Effect of a Psychological Skills Training Program on Swimming Performance and Positive Psychological Development

Michael Sheard
Jim Golby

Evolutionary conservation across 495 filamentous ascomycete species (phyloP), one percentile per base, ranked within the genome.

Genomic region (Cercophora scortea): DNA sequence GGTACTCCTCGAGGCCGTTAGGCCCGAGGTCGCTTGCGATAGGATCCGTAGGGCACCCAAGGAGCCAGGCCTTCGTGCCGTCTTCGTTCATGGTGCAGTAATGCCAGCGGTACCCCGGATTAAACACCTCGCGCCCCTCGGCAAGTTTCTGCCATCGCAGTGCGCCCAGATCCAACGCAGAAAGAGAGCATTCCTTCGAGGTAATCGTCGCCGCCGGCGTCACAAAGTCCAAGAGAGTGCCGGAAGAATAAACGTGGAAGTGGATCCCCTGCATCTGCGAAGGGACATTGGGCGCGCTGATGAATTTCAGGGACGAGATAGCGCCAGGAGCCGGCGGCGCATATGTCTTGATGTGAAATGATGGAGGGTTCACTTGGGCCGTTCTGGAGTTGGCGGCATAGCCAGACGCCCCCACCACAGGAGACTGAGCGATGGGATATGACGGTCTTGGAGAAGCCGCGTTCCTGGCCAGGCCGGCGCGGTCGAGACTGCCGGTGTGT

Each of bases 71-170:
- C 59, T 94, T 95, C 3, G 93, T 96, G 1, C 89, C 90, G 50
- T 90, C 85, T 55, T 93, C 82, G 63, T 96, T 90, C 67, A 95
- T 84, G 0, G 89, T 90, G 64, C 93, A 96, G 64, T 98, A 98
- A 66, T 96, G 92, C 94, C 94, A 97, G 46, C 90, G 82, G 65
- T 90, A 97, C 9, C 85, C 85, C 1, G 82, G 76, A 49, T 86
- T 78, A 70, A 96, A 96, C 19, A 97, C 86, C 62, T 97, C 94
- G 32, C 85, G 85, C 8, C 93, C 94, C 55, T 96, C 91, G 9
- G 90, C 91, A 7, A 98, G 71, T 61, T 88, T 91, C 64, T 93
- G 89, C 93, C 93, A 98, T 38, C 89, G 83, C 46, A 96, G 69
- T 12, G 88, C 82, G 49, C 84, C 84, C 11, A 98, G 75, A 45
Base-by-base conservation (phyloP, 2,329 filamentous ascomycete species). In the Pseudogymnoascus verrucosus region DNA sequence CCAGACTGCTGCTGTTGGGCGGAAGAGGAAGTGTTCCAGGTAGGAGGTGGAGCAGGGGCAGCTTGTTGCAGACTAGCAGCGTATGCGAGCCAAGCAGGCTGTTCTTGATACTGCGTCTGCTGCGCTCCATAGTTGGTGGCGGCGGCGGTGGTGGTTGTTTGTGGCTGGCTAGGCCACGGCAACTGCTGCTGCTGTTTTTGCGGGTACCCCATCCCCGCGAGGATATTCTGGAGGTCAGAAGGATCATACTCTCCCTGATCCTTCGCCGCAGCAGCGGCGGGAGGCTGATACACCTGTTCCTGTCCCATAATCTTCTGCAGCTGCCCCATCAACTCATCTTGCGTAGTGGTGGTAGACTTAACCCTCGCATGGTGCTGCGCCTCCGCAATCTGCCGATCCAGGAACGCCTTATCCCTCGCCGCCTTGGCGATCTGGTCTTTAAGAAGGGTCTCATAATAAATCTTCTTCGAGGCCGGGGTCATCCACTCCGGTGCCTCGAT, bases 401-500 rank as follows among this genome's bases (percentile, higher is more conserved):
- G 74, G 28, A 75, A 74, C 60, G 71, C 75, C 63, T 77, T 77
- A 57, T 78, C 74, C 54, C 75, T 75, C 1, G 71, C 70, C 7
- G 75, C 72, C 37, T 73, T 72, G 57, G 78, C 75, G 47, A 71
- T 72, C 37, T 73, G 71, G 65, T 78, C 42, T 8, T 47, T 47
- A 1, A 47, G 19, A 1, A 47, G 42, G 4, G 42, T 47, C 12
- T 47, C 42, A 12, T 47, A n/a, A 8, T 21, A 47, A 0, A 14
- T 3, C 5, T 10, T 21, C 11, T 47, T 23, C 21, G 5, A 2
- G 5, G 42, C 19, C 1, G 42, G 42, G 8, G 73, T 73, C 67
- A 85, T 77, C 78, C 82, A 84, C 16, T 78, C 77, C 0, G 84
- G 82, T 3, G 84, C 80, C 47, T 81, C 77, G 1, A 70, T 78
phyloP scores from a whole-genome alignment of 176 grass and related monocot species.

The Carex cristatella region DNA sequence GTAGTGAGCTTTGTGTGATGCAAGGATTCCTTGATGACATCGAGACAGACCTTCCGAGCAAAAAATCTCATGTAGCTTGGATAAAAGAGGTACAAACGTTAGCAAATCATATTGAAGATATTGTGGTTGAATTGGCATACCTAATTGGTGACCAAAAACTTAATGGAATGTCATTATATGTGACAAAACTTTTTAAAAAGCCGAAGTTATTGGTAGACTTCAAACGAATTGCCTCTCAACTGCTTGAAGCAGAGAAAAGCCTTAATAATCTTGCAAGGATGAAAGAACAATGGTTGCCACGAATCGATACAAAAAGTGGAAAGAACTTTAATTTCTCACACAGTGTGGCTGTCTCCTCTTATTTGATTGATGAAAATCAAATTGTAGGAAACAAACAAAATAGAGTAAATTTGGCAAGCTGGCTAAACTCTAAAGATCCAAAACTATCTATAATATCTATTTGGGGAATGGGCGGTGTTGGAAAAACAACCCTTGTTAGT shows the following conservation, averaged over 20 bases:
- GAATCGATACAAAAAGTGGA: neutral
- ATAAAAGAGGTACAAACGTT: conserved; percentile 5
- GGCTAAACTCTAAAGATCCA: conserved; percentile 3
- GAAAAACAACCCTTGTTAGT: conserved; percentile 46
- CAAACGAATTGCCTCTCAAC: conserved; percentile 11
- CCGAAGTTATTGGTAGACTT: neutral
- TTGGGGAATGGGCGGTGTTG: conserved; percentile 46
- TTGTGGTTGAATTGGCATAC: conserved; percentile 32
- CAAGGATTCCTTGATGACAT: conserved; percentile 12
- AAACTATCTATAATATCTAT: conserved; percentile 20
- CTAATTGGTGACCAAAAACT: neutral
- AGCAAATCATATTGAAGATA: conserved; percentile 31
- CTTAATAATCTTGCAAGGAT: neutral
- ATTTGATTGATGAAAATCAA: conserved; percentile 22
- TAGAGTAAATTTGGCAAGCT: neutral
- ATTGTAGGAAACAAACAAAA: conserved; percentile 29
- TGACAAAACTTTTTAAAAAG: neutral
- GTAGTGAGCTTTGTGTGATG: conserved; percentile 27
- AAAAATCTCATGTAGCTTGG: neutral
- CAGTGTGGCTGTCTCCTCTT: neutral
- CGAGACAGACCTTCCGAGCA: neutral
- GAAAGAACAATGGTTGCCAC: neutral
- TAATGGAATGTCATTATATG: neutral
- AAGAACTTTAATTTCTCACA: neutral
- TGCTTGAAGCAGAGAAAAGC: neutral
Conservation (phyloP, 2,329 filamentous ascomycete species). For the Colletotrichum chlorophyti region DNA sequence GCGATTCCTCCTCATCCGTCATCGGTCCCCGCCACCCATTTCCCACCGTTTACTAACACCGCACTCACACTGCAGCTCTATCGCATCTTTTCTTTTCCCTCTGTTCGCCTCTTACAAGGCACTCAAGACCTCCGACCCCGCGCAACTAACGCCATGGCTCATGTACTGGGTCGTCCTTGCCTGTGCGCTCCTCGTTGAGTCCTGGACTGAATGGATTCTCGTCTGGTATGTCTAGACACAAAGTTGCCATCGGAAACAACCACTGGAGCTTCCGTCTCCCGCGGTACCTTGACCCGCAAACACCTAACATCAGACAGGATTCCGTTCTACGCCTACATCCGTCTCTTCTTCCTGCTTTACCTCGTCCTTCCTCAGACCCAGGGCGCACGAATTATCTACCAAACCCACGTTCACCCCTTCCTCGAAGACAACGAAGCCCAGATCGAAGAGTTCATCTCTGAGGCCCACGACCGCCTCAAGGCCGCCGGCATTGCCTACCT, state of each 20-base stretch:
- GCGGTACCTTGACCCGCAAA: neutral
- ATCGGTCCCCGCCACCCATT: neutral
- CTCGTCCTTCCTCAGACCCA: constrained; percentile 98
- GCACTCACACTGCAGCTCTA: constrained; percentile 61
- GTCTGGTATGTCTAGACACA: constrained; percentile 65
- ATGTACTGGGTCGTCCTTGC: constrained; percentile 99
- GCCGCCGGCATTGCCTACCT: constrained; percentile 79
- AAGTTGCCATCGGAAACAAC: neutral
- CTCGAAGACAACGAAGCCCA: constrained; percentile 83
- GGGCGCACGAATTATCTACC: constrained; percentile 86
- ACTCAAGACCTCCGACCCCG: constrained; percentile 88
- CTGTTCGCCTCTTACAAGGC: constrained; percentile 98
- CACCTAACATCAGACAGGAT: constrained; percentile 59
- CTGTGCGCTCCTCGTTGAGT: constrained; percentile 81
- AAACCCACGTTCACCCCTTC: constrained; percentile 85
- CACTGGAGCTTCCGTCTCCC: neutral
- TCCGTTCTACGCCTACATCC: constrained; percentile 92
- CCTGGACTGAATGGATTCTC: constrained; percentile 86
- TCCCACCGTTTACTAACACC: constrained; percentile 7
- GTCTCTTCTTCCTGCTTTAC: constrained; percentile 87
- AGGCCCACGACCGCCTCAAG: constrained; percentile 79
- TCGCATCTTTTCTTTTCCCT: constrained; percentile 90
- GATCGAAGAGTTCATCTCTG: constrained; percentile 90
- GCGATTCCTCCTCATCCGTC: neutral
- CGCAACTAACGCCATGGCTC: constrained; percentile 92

Research has shown that psychological skills training can be effective in enhancing athletes?performance and positively influencing cognitive and affective states (cf. Williams & Krane, 2001). However, to date, little work has been conducted inves¬tigating such processes with adolescent high-performing swimmers. The present study examined the effects of a seven-week psychological skills training (PST) pro¬gram on competitive swimming performance and positive psychological development. Thirty-six national level swimmers (13 boys, 23 girls; M = 13.9 years old) followed a PST program for 45 minutes per week. The intervention consisted of goal setting, visualization, relaxation, concentration, and thought stopping. Performance times were obtained from official meets. Participants completed seven inventories measuring quality of performance, and six positive psychological attributes: mental toughness, hardiness, self-esteem, self-efficacy, dispositional optimism, and positive affectivity. Findings demonstrated that there was a significant post-PST program improvement in three separate swimming strokes, each over 200 m. Non-significant improvements were shown in 10 other events. There was also an overall significant improvement in participants?post-intervention positive psychological profiles.